The Movie Waffler New Release Review - Marius / Fanny | The Movie Waffler

New Release Review - Marius / Fanny

The first two parts of Daniel Auteil's remake of Marcel Pagnol's thirties film trilogy.

Directed by: Daniel Auteil
Starring: Daniel Auteuil, Raphael Personnaz, Jean-Pierre Darroussin, Victoire Bélézy, Marie-Anne Chazel

Marius (Personnaz) is growing tired of his life serving drinks at the seafront bar of his father Cesar (Auteuil). Captivated by the tales he hears from visiting sailors, he longs to escape Marseille for a life at sea. He's torn however by his love for Fanny (Bélézy), a beautiful young girl who has longed to become his wife since the days of their childhood friendship. Fanny convinces Marius to give up his sea-faring ambitions and devote his attentions to her, but she becomes increasingly worried by the idea that his resentment towards her actions will haunt their relationship.
As an actor, Daniel Auteuil came to the attention of the world through his role in the 1986 duology Jean de Florette and Manon des Sources, a two part saga based on the novels of Marcel Pagnol, who had previously filmed the story himself in 1952. Auteuil clearly feels he owes a debt to Pagnol as he adapted the writer's novel The Well-Digger's Daughter for his directorial debut a couple of years ago. Now he turns to Pagnol's best known work, The Marseille Trilogy, originally filmed by Pagnol back in the thirties.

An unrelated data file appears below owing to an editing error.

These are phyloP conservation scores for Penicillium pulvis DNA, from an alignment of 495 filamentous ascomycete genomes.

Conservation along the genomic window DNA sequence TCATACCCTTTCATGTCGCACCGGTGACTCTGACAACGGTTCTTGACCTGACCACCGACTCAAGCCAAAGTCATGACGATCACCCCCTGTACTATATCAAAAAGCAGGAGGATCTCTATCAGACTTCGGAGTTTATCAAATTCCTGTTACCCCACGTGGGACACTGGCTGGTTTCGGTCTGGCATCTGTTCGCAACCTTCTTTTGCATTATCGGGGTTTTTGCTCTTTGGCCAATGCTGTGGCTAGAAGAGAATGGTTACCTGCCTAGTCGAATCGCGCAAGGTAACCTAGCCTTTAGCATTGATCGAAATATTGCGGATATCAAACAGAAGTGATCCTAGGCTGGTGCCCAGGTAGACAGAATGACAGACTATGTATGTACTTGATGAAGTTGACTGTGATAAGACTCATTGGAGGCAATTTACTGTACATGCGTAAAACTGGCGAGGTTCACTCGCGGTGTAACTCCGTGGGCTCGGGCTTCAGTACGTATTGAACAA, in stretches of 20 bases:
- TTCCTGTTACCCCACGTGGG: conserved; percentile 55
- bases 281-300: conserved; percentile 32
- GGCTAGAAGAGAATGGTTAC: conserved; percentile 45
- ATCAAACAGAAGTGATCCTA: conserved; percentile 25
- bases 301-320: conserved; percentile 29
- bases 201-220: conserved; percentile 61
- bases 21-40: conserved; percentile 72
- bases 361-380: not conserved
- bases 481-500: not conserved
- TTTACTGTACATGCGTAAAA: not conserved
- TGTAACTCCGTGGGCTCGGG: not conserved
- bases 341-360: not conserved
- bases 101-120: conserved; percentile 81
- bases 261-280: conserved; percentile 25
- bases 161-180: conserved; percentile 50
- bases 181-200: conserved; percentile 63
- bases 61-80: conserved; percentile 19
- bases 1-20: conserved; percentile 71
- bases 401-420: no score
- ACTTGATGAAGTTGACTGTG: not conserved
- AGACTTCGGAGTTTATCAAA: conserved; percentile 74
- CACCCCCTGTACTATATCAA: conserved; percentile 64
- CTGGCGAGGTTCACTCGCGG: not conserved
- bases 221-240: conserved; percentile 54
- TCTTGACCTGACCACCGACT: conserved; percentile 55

A playwright turned film-maker, Pagnol's films were the sort of dialogue heavy, stagebound movies that the French New Wave rallied against and Auteuil's remakes carry on in similar fashion. The first of the trilogy, Marius, opens with an impressive tracking shot through the bustling Marseille port but any concession to cinematic film-making ends there. The rest of these two initial films resemble a "filmed before a live studio audience" sitcom. You'd expect a laugh track but the humor on display is so outdated it's hard to imagine anyone under the age of 60 finding any of this amusing. Themes that may have shocked audiences in the thirties (sex out of wedlock, teen pregnancy) simply don't carry any dramatic weight in 2013.
It may have very Gallic origins, but Pagnol's trilogy has more in common with the British vaudeville tradition. It's the sort of production you see mounted in church halls, as it's guaranteed not to offend the elderly ladies whose ticket fees are going towards having the church roof seen to. Every note of characterization and exposition is told through dialogue. This is anti-cinema at its worst, a movie for people who don't like movies.
The decision to split the story into a trilogy seems like a purely cynical move but it's difficult to imagine anyone returning for the second movie, Fanny, after experiencing the inanity of the first. The final part of the tale, Cesar, is currently in production, meaning this will amount to almost five hours of tedium in the end. Director James Whale and screenwriter Preston Sturges managed to tell the same tale in a brisk 80 minutes with their 1938 adaptation Port of Seven Seas. If you really have to see a version of this dull and dated soap opera I suggest you opt for that one instead, as it's made by people who understand and appreciate cinema.

Eric Hillis